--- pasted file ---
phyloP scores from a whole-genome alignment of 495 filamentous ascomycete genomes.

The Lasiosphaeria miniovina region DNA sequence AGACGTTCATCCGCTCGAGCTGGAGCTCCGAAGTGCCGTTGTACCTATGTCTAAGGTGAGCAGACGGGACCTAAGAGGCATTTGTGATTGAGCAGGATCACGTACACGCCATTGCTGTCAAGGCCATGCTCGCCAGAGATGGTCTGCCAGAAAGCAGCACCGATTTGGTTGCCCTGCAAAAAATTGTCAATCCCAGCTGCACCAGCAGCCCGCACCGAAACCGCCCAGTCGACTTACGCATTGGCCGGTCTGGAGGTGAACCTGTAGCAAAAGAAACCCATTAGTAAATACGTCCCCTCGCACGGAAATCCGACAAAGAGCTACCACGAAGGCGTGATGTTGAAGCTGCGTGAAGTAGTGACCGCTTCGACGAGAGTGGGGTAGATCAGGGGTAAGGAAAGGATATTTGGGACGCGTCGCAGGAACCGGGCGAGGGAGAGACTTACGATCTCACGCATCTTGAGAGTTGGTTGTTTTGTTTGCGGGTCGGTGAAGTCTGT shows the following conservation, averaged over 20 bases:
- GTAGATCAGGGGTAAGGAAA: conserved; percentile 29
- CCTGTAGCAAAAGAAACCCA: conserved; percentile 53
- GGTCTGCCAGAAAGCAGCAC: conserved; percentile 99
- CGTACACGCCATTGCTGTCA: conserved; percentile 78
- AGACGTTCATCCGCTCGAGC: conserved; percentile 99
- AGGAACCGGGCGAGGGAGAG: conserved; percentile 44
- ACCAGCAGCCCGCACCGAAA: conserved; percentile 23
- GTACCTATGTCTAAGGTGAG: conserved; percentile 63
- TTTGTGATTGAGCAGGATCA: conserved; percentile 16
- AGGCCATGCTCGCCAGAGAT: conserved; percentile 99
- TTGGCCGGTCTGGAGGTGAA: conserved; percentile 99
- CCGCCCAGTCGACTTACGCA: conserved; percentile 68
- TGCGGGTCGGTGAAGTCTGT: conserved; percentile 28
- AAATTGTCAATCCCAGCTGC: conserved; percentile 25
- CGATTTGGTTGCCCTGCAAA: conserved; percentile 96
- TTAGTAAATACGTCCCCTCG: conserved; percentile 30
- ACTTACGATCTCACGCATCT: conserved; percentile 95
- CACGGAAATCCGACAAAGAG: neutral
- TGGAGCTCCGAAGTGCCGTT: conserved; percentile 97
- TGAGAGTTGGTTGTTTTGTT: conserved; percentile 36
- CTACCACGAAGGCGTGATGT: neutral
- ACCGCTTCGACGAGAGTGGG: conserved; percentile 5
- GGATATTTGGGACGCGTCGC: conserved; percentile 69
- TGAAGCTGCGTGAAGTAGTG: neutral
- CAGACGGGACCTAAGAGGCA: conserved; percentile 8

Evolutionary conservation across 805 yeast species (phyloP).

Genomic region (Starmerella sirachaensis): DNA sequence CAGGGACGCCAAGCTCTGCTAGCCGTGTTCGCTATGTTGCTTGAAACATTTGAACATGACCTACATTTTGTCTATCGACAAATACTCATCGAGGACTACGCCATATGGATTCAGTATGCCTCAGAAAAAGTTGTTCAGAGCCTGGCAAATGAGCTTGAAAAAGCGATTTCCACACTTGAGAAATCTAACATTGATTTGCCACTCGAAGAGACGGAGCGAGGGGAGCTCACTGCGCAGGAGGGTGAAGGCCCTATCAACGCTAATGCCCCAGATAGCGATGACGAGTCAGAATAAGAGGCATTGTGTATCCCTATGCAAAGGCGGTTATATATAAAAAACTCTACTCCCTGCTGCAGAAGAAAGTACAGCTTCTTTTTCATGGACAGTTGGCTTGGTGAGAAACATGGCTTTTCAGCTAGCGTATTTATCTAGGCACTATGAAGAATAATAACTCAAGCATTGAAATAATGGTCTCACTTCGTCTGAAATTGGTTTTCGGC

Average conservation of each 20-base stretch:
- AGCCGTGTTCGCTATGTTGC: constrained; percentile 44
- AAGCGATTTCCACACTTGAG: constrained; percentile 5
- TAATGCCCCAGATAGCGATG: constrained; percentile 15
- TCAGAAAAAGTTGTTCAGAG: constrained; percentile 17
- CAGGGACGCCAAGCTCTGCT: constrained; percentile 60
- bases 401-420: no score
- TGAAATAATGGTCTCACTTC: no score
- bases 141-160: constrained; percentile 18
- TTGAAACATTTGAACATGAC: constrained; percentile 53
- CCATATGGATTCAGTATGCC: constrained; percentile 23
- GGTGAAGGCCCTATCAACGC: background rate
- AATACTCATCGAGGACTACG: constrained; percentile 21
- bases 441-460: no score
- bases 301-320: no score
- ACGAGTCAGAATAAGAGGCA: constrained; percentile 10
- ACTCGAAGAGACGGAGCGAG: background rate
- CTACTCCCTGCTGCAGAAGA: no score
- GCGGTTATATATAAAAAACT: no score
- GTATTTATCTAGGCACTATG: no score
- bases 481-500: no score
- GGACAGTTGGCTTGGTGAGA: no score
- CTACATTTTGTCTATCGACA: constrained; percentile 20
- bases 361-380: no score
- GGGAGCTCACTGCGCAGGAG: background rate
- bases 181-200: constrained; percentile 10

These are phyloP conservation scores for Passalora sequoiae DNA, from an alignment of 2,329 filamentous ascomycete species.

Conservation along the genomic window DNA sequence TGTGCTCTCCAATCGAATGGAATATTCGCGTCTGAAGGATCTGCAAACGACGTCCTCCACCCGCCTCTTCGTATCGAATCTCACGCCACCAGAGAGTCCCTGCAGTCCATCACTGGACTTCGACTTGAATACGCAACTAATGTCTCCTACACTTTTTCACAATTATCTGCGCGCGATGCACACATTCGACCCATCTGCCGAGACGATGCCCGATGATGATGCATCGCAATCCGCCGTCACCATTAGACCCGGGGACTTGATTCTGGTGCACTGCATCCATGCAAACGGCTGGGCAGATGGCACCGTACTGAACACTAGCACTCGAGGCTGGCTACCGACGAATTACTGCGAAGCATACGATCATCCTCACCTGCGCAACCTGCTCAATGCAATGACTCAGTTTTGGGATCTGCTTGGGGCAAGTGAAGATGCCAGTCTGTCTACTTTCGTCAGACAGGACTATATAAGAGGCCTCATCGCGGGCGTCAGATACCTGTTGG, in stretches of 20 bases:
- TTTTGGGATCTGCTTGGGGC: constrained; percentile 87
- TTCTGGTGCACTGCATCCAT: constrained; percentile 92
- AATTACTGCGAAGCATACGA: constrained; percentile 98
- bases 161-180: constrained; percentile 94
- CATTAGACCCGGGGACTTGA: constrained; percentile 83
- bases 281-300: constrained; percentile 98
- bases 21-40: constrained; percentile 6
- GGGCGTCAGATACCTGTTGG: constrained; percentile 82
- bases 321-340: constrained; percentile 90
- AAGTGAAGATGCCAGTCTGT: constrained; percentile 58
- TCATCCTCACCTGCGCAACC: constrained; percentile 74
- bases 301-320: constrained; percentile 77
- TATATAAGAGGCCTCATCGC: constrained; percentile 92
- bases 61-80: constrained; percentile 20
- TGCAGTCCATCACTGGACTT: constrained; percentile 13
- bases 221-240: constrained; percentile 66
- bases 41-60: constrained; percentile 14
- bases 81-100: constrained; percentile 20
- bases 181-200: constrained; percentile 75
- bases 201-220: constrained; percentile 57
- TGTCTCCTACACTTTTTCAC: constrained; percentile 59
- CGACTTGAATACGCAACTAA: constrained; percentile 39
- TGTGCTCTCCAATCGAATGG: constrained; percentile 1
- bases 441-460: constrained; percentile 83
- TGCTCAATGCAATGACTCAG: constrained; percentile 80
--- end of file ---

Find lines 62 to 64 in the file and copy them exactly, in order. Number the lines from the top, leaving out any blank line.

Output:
- CATTAGACCCGGGGACTTGA: constrained; percentile 83
- bases 281-300: constrained; percentile 98
- bases 21-40: constrained; percentile 6